Cuba Gooding Jr. accusers can testify at sex assault trial, judge rules
NEW YORK — Three women who claim Cuba Gooding Jr. sexually abused them — including one upset she never got her day in court when Gooding resolved criminal charges without trial or jail — can testify at a federal civil trial next week to support a woman’s claim that the actor raped her in 2013, a judge ruled Friday.
Judge Paul A. Crotty said the allegations by the women were relevant for a jury deciding if the Oscar-winning “Jerry Maguire” star raped a woman in a Manhattan hotel room after they met at a bar. He also ruled in a separate order that the plaintiff, identified only as Jane Doe in the lawsuit seeking $6 million in damages, must reveal her name at trial.
He said the claims by the three women who can testify “are sufficiently similar” to the claims at stake in the trial because “all involve sudden sexual assaults or attempted sexual assaults” connected to Gooding and stemmed from the presence of the women and Gooding in social settings such as festivals, bars, nightclubs and restaurants.
Lawyers for Gooding, a #MeToo defendant in multiple courts, have said Gooding had consensual sex with the woman who accused him of rape after they met in the VIP lounge of a Greenwich Village restaurant and she joined him at a nearby hotel bar, agreeing to proceed to his hotel room so the actor could change his clothing. The lawyers did not respond to an email request for comment Friday.
The three women include Kelsey Harbert, who said in tears after Gooding pleaded guilty last year that never getting her day in court was “more disappointing than words can say.”
Harbert told police Gooding fondled her without her consent at Magic Hour Rooftop Bar & Lounge near Times Square in 2019.
The Associated Press does not typically identify people who say they are victims of sexual assault unless they grant permission, as Harbert has done.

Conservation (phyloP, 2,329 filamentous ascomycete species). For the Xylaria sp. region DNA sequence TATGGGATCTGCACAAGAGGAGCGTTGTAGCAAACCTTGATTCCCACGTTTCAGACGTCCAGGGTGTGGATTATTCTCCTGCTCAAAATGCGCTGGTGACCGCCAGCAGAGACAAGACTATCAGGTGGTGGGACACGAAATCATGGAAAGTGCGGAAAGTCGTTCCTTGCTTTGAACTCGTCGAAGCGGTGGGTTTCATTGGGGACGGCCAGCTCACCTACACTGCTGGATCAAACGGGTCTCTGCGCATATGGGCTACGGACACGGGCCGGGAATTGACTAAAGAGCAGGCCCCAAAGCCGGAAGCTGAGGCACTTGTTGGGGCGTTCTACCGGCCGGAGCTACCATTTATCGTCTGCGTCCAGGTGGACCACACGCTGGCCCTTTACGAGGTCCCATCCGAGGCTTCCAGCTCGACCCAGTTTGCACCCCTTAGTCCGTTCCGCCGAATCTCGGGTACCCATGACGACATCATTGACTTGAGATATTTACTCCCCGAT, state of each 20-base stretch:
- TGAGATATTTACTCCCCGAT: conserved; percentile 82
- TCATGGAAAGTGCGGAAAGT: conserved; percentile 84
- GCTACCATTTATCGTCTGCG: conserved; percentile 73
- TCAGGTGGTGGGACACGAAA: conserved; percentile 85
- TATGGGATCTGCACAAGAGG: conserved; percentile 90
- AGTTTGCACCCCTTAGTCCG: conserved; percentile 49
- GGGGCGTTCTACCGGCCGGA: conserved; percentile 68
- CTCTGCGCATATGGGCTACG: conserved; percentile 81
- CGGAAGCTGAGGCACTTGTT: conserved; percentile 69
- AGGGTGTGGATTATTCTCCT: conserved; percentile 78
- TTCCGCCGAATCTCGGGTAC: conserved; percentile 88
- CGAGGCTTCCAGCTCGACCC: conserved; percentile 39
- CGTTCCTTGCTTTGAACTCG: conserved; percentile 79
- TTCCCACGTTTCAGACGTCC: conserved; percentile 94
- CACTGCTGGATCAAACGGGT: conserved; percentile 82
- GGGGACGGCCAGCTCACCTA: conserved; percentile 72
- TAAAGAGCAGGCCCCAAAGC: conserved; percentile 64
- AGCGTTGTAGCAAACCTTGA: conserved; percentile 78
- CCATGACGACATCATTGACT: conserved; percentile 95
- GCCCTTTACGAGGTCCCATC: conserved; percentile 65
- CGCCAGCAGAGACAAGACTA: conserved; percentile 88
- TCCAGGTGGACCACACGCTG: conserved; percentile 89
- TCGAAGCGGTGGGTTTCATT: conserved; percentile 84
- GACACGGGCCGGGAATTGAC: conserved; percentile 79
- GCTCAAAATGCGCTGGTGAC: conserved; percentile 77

The judge disallowed the testimony of a fourth woman on the grounds that her proposed testimony that Gooding groped her breast without her consent in 2011 was so similar to Harbert’s expected testimony that it would be “needlessly cumulative” and would increase the chance of improper bias. The trial is scheduled to start Tuesday.
Gooding, a star in films including “Boyz n the Hood” and “Radio,” was permitted to plead guilty in April 2022 to a misdemeanor, admitting that he forcibly kissed a worker at a New York nightclub in 2018.
After staying out of trouble and completing six months of alcohol and behavioral counseling, Gooding was permitted to withdraw his guilty plea and instead pleaded guilty to a non-criminal harassment violation, eliminating his criminal record and preventing further penalties.
The deal was criticized by some of at least 30 women who prosecutors say have made sexual misconduct allegations against him, many citing encounters at New York City nightspots that resulted in groping, unwanted kissing and other inappropriate behavior.
Attorney Gloria Allred, who represents the plaintiff, declined to comment except to say that her client will be going forward with the trial on Tuesday.
Prospects for a settlement, which sometimes occur in civil cases on the eve of trial, seemed dim at a pretrial conference Thursday as trial attorneys were in such sharp disagreement that the judge warned in ruling Friday that “counsel will act with the utmost courtesy and professionalism towards one another and the Court going forward.”
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